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A few years back I was taught how to make a replica of George Hart's 72 pencils sculpture:

Here, I've remixed this idea to make a variant sculpture. It now uses 76 pencils, but this time they're arranged as four interpenetrating six-pointed stars rather than hexagons. It cost about $11 and took about an hour to construct. It's easier to make than the original, because there is no need to replace the pencils as you go - they are all placed in their final positions. The 28 and 52 pencil versions of the sculpture are also quite nice, if you don't have enough pencils for the 76 handy.

Step 1: Materials

You need 76 pencils and at least 60 tiny rubber bands. If you want to make your sculpture permanent, you will need some superglue. I used a pack of mixed coloured pencils (~$10) and a Rainbow Loom a few Rainbow Loom-style rubber bands (a few cents). I decided to divide the pencils semi-randomly - each of the four directions would be reds/pinks, yellows/oranges/browns, greens, and blues/purples. You need 19 pencils for each direction (one central one, and three rings of six).

Step 2: Initial Assembly

I've included Alejandro's video below because it really nicely shows you how to do the first few steps of the build, which are the tricky ones. These are made up of groups of pencils pointing in four different directions (tetrahedrally arranged, for those interested in geometry, which means each pencil is either parallel to or at 109.5° to the other pencils in the structure). I chose to aim all the points upwards, so the sculpture has a maximally spiky exterior, but arrange how you see fit.

Start by making a group of 7 pencils. Put a rubber band around them. Take two pencils, and split these into 2:3:2, and do the same with another two pencils in a different direction. Repeat to make two layers of two pencils in each direction. Put rubber bands around all ends. Now place the pencils on the table in a three-legged stool, and look straight down, trying to find an arrangement where you can see four hexagonal-shaped holes. Put pencils through these, and rubber band each end.

Step 3: 28 Pencils

Complete 7 pencils in a ring around the central one for all four directions. Replace the encircling rubber band with three securing three pencils in a row at each end. This helps keep the central pencil in place. This trick isn't shown consistently in the photos, because I didn't figure it out until later in the build.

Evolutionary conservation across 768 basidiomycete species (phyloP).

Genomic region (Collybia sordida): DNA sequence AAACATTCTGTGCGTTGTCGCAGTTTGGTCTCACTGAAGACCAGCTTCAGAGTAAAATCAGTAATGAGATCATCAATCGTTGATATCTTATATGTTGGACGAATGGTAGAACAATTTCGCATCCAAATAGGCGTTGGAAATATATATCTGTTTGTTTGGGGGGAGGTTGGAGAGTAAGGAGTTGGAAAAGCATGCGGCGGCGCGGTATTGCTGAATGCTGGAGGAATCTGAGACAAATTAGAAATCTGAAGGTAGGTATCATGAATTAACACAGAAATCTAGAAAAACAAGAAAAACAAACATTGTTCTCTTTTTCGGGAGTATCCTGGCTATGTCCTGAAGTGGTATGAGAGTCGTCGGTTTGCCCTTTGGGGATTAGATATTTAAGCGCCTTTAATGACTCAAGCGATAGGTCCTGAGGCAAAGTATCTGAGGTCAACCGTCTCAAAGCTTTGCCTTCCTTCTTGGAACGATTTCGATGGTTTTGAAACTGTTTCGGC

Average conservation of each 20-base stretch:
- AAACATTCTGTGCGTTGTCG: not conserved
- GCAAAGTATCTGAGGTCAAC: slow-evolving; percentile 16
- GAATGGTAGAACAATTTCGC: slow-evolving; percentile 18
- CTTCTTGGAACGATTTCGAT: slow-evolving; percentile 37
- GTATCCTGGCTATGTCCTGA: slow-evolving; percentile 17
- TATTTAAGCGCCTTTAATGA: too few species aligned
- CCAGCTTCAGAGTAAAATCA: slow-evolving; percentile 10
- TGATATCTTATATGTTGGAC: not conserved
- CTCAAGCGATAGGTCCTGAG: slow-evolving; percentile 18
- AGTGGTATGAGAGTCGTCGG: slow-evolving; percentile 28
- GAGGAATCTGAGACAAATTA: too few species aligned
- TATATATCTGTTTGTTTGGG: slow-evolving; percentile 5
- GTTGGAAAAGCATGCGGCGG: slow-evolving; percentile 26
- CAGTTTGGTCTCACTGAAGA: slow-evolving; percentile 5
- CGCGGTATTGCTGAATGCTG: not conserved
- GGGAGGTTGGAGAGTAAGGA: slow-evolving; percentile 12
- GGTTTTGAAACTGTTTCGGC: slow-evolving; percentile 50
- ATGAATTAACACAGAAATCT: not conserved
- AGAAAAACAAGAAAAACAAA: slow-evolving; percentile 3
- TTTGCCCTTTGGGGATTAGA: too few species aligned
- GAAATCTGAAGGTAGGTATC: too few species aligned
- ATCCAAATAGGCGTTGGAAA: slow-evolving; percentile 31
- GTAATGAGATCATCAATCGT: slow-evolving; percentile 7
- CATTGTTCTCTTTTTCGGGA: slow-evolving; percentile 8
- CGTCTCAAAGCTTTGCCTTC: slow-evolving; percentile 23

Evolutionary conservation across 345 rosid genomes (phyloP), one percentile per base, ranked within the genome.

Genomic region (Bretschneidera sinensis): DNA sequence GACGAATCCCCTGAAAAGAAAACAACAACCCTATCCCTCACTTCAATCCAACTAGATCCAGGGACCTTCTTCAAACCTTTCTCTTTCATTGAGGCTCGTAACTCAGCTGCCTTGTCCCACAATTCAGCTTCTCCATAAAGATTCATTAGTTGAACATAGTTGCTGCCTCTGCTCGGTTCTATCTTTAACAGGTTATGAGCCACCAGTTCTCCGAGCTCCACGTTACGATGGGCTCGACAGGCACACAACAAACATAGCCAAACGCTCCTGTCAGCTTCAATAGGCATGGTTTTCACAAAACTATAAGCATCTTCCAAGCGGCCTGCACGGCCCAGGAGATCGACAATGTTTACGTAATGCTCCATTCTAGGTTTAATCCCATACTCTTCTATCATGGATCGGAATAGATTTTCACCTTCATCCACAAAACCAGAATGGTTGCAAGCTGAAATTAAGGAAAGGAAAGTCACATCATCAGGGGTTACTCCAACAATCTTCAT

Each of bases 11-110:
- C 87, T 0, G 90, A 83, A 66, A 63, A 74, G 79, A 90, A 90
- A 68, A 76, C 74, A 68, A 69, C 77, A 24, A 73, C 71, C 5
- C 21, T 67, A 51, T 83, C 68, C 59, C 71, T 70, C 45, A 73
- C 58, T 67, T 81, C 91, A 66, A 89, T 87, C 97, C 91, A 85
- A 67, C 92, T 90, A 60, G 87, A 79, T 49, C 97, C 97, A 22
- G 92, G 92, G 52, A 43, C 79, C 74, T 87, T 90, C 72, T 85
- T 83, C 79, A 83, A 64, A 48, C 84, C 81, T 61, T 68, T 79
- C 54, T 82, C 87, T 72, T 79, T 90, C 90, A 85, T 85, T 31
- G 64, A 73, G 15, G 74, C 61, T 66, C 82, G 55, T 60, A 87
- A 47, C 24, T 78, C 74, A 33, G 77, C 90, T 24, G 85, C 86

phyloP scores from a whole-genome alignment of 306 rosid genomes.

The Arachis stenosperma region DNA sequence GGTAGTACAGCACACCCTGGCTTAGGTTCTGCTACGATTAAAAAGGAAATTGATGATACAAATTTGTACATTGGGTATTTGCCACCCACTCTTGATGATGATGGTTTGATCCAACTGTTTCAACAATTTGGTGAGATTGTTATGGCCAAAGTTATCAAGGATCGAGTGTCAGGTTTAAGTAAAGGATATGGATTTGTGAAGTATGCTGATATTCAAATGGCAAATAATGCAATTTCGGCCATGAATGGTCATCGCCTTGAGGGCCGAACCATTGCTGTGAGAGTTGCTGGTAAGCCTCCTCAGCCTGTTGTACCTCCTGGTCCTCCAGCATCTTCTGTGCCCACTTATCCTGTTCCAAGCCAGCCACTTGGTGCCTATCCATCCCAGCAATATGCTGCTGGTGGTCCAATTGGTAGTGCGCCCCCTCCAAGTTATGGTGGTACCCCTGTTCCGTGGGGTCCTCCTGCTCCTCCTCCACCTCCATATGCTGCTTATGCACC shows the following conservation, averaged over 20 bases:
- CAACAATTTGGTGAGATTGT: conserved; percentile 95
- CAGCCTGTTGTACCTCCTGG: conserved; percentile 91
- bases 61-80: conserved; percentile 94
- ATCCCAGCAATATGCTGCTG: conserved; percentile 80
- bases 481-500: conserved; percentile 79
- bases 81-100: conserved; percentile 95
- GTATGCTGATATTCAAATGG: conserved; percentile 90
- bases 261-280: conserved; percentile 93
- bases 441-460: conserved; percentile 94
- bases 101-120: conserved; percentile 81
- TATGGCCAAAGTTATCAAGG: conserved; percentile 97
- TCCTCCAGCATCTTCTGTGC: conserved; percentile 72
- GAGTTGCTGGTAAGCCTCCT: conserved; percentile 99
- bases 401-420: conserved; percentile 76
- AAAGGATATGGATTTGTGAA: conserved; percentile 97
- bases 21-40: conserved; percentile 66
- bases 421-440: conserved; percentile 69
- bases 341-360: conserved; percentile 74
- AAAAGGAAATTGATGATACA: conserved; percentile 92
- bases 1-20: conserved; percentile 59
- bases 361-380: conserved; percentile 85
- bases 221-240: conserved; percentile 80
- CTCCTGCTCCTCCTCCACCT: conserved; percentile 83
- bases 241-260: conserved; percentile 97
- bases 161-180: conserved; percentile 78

Step 4: 52 Pencils

Now add another pencil in positions radiating out from the center, securing each one as you go with a rubber band that goes around three pencils in a row. You won't be able to do all six in each direction until you have added extra ones in other directions; just work your way around slowly. You've done all the hard stuff already.

I actually quite like the 52 pencil sculpture. You may just want to stop at this point rather than add the final ring.

Step 5: 76 Pencils

Repeat the previous step, adding a new rubber band for each pencil. And you're done!

You can make your sculpture permanent by supergluing the joints and removing the rubber bands. The sculpture may look like it should hold together by itself, but it won't. Don't take my word for it, though - you should try it yourself...

To encourage you to make your own, I'm offering 3-month pro memberships to anyone who posts "I made it!" pictures in the comments section.

The one on the right we made last year but since we didn't glue it it started to fall apart. So we made another one just now and made it the full size. Now we just need to glue this one. <br>Great project idea. Thank you for sharing it with us.
<p>Nice! Mine also fell apart when the bands perished and the kids tore it apart for the pencils.</p>
how long will you do the pro memberships? I plan to make one soon
<p>Great! There will be one waiting for you.</p>
Thanks! :) I need to buy more rubber bands
Can u use crayons
<p>Any cylindrical object would be fine, but the shorter and stubbier they are the less rings you'd be able to make. 28 should be easy enough with crayons.</p>
Cool
fun! quick and nice project !
<p>Nice! Thanks for posting the picture. 3 month pro on its way - sorry about the slow reply, I haven't been getting notified of messages...</p>
<p>I learned this general sort of construction from Dr. Charles Schwartz at Rider University several years ago. I have made a number of things related to this one, but had not made this one before today. I used a little different process than in the 'ible, mostly because I had longer rubber bands at hand.</p>
<p>Nice, thanks for posting! (3 month pro PMed)</p>
This is pretty darn cool! I plan on [trying to] make it [one of these days]...
<p>You should. The first part is a little tricky, but it's pretty easy once you've got the four directions sorted out.</p>
One day I'll try and make one :) think I will use an all natural pencil. Plus, I like how you color coordinated the rubber bands with the color pencils. Nice attention to detail :) Good job.
<p>Excellent stuff, my friend. Very cool project. </p><p>I think I need to get box of pencils and some rubber bands for my chronically "bored" 11-year-old, and show him this. Will post a photo if he makes one!</p>
<p>Thanks Sam. Yeah, it will keep him busy for sure - expect a few thrown missiles during the figuring out of the initial steps, though...</p>

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Bio: Analog maker dabbling in digital manufacture
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